Other conflicts arise over quality-of-life issues, particularly those involving low- versus high-density commercial and residential additions to towns and suburban areas. With increasing population pressure, controlling growth has become a high-profile issue in much of the United States. Conservation issues can also have a potent political dimension, especially where they engender conflicts with those whose ideology favors "free enterprise" over government involvement.
In developing countries it has become clear that conservation and sound development are mutually interdependent. Without development, conservation has little chance of being sustained. Where people live at subsistence level and rely on burning wood for heat and cooking, they must cut the rapidly diminishing trees even though they may know that the trees are needed to hold soil and moisture. Yet development that does not take environmental factors into account also has little chance of continuance. For example, unless the watershed above a new dam is protected, its trees may be cut down and the resultant erosion will silt up the dam, making it useless. The interdependence of conservation and development is well illustrated by those development projects which ignored environmental concerns and caused massive deforestation in Latin America, desertification in Africa, and salinization in Asia. Famines in Africa have been exacerbated, if not substantially caused, by development projects that did not incorporate environmental considerations.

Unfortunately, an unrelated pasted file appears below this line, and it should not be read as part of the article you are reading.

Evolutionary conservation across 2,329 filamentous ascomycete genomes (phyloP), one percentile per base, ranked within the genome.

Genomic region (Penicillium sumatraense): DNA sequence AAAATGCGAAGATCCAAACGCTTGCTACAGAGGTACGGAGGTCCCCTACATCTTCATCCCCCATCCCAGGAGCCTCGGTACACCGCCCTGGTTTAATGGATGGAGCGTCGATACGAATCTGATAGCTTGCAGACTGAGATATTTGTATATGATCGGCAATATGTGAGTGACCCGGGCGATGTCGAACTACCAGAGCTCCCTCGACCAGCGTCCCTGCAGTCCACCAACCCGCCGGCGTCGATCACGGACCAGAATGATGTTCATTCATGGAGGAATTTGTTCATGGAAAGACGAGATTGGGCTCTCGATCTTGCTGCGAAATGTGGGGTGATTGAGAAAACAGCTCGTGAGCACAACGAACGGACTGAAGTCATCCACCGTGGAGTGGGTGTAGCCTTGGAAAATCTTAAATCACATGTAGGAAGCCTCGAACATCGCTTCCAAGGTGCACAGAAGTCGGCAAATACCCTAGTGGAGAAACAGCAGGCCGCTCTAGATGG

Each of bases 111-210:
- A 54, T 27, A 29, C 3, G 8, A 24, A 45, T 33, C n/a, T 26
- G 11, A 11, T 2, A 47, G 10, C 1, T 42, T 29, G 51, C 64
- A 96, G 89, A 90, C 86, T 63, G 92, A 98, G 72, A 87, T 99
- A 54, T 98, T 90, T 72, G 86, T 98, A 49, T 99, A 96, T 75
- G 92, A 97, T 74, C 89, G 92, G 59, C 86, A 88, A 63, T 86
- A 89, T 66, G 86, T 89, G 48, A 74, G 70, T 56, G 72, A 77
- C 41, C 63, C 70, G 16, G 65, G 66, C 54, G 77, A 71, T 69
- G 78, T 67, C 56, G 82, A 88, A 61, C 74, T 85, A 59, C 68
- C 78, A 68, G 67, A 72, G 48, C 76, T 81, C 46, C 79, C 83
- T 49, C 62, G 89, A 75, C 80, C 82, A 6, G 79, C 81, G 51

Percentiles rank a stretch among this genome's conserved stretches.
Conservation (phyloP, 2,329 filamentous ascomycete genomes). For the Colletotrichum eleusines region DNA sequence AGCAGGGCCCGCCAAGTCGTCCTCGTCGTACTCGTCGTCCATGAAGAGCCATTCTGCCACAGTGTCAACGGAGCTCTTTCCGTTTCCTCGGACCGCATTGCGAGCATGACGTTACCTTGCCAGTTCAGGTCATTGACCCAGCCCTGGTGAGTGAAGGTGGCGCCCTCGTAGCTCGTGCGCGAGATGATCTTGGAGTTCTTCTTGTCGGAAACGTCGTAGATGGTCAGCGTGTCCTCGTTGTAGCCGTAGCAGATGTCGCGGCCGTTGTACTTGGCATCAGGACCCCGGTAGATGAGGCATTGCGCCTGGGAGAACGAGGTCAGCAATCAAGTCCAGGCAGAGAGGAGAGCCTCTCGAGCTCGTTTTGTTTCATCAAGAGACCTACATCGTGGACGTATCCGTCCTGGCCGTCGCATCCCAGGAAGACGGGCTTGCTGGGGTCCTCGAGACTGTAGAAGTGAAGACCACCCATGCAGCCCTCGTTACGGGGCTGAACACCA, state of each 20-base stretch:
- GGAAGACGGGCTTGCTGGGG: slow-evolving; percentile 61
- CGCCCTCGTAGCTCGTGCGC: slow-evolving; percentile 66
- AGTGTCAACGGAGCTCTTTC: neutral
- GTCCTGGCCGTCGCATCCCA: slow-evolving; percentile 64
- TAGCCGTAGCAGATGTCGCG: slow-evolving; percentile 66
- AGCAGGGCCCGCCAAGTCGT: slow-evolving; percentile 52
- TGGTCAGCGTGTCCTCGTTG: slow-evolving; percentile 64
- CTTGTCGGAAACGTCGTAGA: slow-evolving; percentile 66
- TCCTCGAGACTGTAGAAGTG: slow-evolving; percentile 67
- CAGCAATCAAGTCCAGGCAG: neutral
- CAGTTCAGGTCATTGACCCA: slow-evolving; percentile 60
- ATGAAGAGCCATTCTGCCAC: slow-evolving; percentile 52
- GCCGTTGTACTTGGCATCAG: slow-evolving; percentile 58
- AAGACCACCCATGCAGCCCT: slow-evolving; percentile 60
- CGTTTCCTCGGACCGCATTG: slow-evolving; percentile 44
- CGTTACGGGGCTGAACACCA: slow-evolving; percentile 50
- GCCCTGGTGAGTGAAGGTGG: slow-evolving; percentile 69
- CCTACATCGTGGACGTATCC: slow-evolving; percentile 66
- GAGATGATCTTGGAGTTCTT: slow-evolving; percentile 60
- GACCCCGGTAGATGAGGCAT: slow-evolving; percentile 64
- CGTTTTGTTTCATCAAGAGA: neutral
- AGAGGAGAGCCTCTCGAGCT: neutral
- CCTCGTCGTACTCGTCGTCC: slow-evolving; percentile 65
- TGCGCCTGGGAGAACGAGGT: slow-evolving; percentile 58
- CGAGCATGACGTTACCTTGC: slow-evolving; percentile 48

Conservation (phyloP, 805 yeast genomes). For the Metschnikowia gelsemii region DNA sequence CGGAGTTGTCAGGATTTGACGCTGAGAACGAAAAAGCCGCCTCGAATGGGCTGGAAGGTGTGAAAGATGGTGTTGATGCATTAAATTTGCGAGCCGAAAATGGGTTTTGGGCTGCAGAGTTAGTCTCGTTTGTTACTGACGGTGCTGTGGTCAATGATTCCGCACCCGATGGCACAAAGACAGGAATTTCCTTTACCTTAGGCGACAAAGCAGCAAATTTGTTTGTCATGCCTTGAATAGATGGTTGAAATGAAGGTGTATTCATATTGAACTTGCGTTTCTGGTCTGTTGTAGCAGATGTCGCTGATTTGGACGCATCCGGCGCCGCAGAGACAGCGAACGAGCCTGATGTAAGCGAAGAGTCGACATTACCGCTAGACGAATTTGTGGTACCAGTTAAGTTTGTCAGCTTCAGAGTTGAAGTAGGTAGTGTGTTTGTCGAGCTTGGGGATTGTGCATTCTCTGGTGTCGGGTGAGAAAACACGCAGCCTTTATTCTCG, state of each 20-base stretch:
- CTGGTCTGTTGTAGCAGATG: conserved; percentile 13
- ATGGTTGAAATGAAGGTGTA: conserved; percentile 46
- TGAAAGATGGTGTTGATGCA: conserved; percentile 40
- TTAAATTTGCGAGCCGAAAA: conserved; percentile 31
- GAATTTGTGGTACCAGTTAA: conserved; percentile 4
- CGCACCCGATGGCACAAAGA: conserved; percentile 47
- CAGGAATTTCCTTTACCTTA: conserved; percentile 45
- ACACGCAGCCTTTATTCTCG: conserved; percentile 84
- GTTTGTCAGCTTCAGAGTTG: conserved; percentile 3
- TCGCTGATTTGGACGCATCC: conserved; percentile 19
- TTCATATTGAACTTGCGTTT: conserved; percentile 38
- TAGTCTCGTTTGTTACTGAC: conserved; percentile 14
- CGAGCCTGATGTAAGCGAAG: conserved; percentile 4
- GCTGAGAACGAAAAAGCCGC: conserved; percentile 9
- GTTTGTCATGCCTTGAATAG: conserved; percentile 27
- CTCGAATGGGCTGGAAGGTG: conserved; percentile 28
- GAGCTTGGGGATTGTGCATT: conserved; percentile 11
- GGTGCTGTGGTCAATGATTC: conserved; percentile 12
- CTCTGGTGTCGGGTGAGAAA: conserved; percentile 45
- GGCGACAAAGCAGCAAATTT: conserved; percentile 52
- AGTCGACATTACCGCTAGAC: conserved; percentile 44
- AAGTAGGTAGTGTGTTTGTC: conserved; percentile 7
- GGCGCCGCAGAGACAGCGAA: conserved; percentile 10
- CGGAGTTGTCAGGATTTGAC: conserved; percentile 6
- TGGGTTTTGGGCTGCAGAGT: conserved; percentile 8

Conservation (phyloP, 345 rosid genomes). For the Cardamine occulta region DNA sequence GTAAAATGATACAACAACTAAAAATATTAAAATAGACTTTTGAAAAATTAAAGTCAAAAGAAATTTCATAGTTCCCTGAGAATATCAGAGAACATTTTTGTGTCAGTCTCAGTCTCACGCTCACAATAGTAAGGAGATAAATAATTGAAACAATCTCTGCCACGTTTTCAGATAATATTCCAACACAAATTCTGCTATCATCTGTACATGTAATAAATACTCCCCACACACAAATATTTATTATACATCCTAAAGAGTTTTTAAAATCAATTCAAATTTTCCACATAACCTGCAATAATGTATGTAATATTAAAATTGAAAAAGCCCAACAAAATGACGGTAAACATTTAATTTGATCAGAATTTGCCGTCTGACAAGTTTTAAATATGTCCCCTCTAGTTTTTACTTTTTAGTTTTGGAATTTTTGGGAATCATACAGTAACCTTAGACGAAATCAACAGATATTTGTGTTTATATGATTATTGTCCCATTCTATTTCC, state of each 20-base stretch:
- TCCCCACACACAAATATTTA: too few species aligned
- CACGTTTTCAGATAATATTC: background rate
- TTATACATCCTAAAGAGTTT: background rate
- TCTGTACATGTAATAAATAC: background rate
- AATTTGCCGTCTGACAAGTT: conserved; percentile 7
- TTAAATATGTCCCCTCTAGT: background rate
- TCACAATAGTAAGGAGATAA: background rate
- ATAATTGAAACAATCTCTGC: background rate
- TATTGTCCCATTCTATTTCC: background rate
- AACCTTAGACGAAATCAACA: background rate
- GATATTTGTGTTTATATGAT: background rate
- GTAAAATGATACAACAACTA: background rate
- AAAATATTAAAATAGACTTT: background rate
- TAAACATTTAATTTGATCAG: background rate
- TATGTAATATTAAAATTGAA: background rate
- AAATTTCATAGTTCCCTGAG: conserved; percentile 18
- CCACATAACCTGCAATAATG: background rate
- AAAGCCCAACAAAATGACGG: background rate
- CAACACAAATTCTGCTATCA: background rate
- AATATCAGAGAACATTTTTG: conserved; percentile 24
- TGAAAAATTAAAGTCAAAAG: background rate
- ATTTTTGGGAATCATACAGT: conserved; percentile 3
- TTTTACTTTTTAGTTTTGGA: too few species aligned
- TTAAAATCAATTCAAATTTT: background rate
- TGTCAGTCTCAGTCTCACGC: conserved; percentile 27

Conservation can maintain the resource base needed by developing countries, and it can contribute directly to economic development, as in Kenya and Costa Rica, where wildlife-based tourism earns a significant percentage of those nations' foreign currency. Increasingly, conservation concerns are being incorporated into economic development plans. At the U.N.-sponsored 1992 Earth Summit in Rio de Janeiro, the largest congregation of world leaders in history agreed on the broad principles that must guide environmental policies while still encouraging economic growth. Binding treaties commit most of the Earth's nations to curb the emission of greenhouse gases and to protect endangered species.Lee M. Talbot